However, the key global family planning uptake target set in 2012 is now very unlikely to be met, while provision is under additional pressures such as the cuts in US funding to family planning domestically and internationally. Abortion access is also under threat from government policies in some countries. In Tanzania, the President has spoken out against contraception, describing it a something used by people "too lazy" to support larger families. A number of governments are introducing active policies to boost fertility rates, among them China, Iran and Italy.
Against this background of obstacles to falling fertility, and the history of underestimates of population growth, Bricker and Ibbotson's arguments must be very robust to stand up.
What if they're wrong?
The evidence of an environmental crisis driven, among other factors, by population growth, is overwhelming. According to a 2017 paper now signed by more than 20,000 scientists, unsustainable population growth is a “primary driver” of our current environmental crisis, including climate change and the Sixth Mass Extinction. Identifying excessive consumption as the other driving factor, the World Scientists’ Warning calls for action to reduce population growth, including education of women and girls and the provision of high quality family planning to all who need it.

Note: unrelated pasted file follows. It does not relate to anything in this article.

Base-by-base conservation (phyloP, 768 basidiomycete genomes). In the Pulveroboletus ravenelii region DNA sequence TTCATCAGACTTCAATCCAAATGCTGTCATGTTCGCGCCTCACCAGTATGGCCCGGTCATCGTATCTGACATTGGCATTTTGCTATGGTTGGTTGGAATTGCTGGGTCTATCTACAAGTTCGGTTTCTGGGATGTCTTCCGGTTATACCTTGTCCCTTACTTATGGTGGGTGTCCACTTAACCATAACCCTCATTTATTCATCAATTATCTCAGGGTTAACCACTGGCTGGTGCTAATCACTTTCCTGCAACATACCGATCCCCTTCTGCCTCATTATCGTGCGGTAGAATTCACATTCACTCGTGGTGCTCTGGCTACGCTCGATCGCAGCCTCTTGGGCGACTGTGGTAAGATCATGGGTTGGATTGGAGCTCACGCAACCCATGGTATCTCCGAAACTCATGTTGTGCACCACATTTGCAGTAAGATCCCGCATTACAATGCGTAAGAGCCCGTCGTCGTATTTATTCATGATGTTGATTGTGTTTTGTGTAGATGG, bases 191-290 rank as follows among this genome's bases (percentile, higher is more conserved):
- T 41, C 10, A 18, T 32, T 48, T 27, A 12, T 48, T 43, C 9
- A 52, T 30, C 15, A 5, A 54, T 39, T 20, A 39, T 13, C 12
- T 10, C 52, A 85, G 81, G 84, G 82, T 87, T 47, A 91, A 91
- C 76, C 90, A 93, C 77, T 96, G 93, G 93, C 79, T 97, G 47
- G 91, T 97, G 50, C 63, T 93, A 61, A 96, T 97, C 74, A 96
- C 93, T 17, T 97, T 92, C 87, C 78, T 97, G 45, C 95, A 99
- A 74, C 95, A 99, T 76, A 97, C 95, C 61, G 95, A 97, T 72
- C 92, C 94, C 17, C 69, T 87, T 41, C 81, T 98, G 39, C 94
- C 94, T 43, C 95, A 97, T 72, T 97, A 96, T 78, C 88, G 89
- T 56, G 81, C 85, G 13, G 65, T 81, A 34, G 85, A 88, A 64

It also calls on individuals to consider their own family size choices, and to “limit [their] reproduction, (ideally to replacement level at most).”
Meanwhile, the landmark EAT-Lancet Commission report on food sustainability published this January drew the stark conclusion that feeding a population of more than 10bn people is "increasingly unlikely". With humanity currently demanding the resources of 1.7 Earths and that number set to rise to three by 2050, any failure to address the threat of population growth vigorously and actively could be catastrophic.
Population Matters will read Empty Spaces carefully, and consider all the facts. We earnestly hope its theories are correct, but the message that we need not be concerned about population growth is extremely dangerous. Population growth can be ended and reversed through dedicated, positive policy measures - being passive on the basis that circumstances might bring it down is not an option.